Tuesday, June 20, 2017

How To Tell Someone Is Bullshitting You, 4 Signs and How To Deal With Them

How awareness helps in the literal sense.

People are ignorant as hell.  I'm willing to say to some extent, we all are and we cannot help it.  We do not know everything everyone else does.  It is what it is.  Since I cannot claim to know everything, I have to claim ignorance on certain things.  We all do.  Whether you can admit to that or not is part of your responsibility as an adult.  I find this especially notable in people with degrees such as doctors or engineers.  These fields are where you will tend to find a plethora of people who believe they know everything about a subject when in fact they know little about many facets of it because they specialize in one or a few aspects of it, or in fact they made it through college but are unable to apply what they've learned cohesively in the field.  In a career, when you are expected to be knowledgeable and are constantly questioned and expected to have answers, your defense mechanism becomes improvising even if that improvising is quite frankly, bullshit.  Having the insight to see the difference between someone who is bullshitting you and someone who is giving you an honest, educated answer is a valuable skill and one that you should absolutely put into practice.  This is not witchcraft, this is logic and common sense and anyone can achieve this task.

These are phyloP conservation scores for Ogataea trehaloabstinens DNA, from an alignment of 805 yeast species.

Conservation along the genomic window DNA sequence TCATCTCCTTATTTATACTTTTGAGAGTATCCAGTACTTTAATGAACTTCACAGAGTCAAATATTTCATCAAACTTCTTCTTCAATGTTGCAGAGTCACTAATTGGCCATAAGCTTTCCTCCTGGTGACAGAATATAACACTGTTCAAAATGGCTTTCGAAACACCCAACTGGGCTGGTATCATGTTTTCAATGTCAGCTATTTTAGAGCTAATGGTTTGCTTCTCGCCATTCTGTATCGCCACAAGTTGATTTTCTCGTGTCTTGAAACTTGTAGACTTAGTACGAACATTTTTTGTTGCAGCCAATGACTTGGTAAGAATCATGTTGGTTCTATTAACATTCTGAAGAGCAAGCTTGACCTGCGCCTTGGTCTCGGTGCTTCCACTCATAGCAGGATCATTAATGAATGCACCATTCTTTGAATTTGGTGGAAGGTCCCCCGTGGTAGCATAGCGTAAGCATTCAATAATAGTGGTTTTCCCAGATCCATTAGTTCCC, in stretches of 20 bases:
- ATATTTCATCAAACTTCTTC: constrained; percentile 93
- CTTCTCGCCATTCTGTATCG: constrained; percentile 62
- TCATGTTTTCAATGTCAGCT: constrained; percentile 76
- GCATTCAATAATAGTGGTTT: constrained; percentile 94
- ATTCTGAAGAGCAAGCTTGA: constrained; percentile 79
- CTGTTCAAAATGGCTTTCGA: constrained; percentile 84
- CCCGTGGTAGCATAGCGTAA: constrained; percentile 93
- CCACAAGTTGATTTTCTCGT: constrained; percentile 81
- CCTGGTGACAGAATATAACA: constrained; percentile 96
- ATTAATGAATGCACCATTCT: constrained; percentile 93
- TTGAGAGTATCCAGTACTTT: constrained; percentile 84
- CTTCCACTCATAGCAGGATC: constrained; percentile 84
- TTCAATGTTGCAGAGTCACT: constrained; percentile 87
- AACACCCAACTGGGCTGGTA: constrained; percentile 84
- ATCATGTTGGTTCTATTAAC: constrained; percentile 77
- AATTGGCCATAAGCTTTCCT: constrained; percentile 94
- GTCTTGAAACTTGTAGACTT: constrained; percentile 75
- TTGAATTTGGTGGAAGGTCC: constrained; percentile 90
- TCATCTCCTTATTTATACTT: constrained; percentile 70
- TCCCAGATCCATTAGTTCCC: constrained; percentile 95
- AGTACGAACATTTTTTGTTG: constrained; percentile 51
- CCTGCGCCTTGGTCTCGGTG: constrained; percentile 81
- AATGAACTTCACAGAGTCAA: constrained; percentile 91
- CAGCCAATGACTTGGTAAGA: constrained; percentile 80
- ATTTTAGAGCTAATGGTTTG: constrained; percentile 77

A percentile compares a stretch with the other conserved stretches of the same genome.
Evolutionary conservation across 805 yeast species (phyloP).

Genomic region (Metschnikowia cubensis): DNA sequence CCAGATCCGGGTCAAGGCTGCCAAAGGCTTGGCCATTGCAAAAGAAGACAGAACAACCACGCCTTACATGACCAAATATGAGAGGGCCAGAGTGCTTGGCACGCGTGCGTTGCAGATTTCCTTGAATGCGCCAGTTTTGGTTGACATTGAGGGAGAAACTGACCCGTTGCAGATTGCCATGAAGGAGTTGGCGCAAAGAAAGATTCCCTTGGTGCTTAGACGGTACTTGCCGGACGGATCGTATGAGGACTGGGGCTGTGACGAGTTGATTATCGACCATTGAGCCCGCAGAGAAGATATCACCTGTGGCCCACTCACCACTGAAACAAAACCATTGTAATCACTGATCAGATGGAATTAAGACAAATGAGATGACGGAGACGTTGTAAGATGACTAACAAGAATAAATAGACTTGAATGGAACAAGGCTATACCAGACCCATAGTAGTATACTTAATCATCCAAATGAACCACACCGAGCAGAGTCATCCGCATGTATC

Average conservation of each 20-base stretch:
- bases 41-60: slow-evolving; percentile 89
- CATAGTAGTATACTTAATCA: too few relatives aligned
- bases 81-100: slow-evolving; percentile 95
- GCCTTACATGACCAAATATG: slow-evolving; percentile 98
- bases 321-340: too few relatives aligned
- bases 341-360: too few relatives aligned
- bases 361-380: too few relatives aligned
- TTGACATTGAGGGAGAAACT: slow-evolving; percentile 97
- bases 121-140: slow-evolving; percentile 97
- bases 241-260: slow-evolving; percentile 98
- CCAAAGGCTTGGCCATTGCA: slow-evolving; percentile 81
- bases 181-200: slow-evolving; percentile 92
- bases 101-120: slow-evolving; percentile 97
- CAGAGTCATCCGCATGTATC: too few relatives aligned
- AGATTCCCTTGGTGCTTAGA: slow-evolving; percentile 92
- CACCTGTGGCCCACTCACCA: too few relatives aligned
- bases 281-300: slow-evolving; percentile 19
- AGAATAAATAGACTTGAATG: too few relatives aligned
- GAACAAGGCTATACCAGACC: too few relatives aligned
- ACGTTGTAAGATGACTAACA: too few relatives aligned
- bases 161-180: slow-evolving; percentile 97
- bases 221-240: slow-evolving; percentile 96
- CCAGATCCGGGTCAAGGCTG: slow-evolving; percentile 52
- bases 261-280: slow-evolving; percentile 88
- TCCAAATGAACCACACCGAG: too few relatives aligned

How do you tell someone is bullshitting you?  Here are 4 signs and how to deal with them:

Some roses have thorns.
1.) The person/group answers everything with a positive answer, giving absolutely no negatives on a subject.
-- Many of you will roll your eyes at this because it seems quite obvious, but you would be shocked how many people fall for this.  With everything, there are pros and cons.  There is always a drawback.  There's always something that could be a hindrance to someone, even if that hindrance isn't necessarily obvious to everyone.  But with experience and thought, usually one can find cons with practically everything.  So if someone is trying to sell you something and they can't tell you why it wouldn't be good for a certain type of person, or they are telling you it is good for everything and they don't give you specific uses for the product, chances are they are full of shit.  Intelligent people tend to be convinced more by an argument when you share some cons about it but upsell the cons.  At least the cons show that the seller has experience with the product, since typically someone who hasn't tried or learned about something wouldn't know what goes wrong with it.  There are many people who do feel swayed more when you gush about all of the positives about something and don't share any negatives, but there's also the other 50% of the population who will walk away from the seller like they are the plague.  Even if something has a lot of positives, an argument sounds a hell of a lot more credible when it has some cons.  And it shows that the person selling the product to you has consideration for what people do not like--that's very important.